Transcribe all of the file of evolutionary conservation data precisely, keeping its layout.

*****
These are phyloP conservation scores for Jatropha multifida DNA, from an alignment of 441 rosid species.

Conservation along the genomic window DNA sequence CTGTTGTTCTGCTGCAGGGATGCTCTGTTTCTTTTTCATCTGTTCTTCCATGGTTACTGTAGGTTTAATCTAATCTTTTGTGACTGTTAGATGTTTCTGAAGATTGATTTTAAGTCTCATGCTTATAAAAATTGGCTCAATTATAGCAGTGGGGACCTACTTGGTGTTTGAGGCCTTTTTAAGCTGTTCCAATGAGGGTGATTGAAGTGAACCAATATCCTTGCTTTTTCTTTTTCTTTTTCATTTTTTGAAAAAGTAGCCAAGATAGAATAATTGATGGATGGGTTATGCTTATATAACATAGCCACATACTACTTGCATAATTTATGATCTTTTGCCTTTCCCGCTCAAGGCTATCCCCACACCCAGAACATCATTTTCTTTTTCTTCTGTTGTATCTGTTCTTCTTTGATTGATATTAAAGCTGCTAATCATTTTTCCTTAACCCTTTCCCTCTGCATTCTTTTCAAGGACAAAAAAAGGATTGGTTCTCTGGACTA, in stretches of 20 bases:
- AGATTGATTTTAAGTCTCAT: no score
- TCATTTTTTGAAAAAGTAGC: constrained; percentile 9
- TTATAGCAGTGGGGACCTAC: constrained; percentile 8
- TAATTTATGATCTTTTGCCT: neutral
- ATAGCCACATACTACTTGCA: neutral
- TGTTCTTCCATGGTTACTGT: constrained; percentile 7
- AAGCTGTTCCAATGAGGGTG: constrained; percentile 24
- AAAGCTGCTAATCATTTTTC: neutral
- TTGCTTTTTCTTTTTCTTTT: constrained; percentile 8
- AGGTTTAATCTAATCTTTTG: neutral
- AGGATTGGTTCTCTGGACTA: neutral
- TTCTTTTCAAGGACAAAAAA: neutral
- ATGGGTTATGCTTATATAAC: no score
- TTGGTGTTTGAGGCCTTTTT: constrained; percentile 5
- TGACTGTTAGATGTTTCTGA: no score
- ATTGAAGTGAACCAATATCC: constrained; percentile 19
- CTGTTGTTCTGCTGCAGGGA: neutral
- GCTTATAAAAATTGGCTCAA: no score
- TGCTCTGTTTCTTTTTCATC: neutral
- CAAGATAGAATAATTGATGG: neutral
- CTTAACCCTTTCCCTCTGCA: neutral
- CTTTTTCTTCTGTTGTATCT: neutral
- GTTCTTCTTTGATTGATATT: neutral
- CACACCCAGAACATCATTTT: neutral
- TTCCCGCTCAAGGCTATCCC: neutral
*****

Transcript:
These are phyloP conservation scores for Jatropha multifida DNA, from an alignment of 441 rosid species.

Conservation along the genomic window DNA sequence CTGTTGTTCTGCTGCAGGGATGCTCTGTTTCTTTTTCATCTGTTCTTCCATGGTTACTGTAGGTTTAATCTAATCTTTTGTGACTGTTAGATGTTTCTGAAGATTGATTTTAAGTCTCATGCTTATAAAAATTGGCTCAATTATAGCAGTGGGGACCTACTTGGTGTTTGAGGCCTTTTTAAGCTGTTCCAATGAGGGTGATTGAAGTGAACCAATATCCTTGCTTTTTCTTTTTCTTTTTCATTTTTTGAAAAAGTAGCCAAGATAGAATAATTGATGGATGGGTTATGCTTATATAACATAGCCACATACTACTTGCATAATTTATGATCTTTTGCCTTTCCCGCTCAAGGCTATCCCCACACCCAGAACATCATTTTCTTTTTCTTCTGTTGTATCTGTTCTTCTTTGATTGATATTAAAGCTGCTAATCATTTTTCCTTAACCCTTTCCCTCTGCATTCTTTTCAAGGACAAAAAAAGGATTGGTTCTCTGGACTA, in stretches of 20 bases:
- AGATTGATTTTAAGTCTCAT: no score
- TCATTTTTTGAAAAAGTAGC: constrained; percentile 9
- TTATAGCAGTGGGGACCTAC: constrained; percentile 8
- TAATTTATGATCTTTTGCCT: neutral
- ATAGCCACATACTACTTGCA: neutral
- TGTTCTTCCATGGTTACTGT: constrained; percentile 7
- AAGCTGTTCCAATGAGGGTG: constrained; percentile 24
- AAAGCTGCTAATCATTTTTC: neutral
- TTGCTTTTTCTTTTTCTTTT: constrained; percentile 8
- AGGTTTAATCTAATCTTTTG: neutral
- AGGATTGGTTCTCTGGACTA: neutral
- TTCTTTTCAAGGACAAAAAA: neutral
- ATGGGTTATGCTTATATAAC: no score
- TTGGTGTTTGAGGCCTTTTT: constrained; percentile 5
- TGACTGTTAGATGTTTCTGA: no score
- ATTGAAGTGAACCAATATCC: constrained; percentile 19
- CTGTTGTTCTGCTGCAGGGA: neutral
- GCTTATAAAAATTGGCTCAA: no score
- TGCTCTGTTTCTTTTTCATC: neutral
- CAAGATAGAATAATTGATGG: neutral
- CTTAACCCTTTCCCTCTGCA: neutral
- CTTTTTCTTCTGTTGTATCT: neutral
- GTTCTTCTTTGATTGATATT: neutral
- CACACCCAGAACATCATTTT: neutral
- TTCCCGCTCAAGGCTATCCC: neutral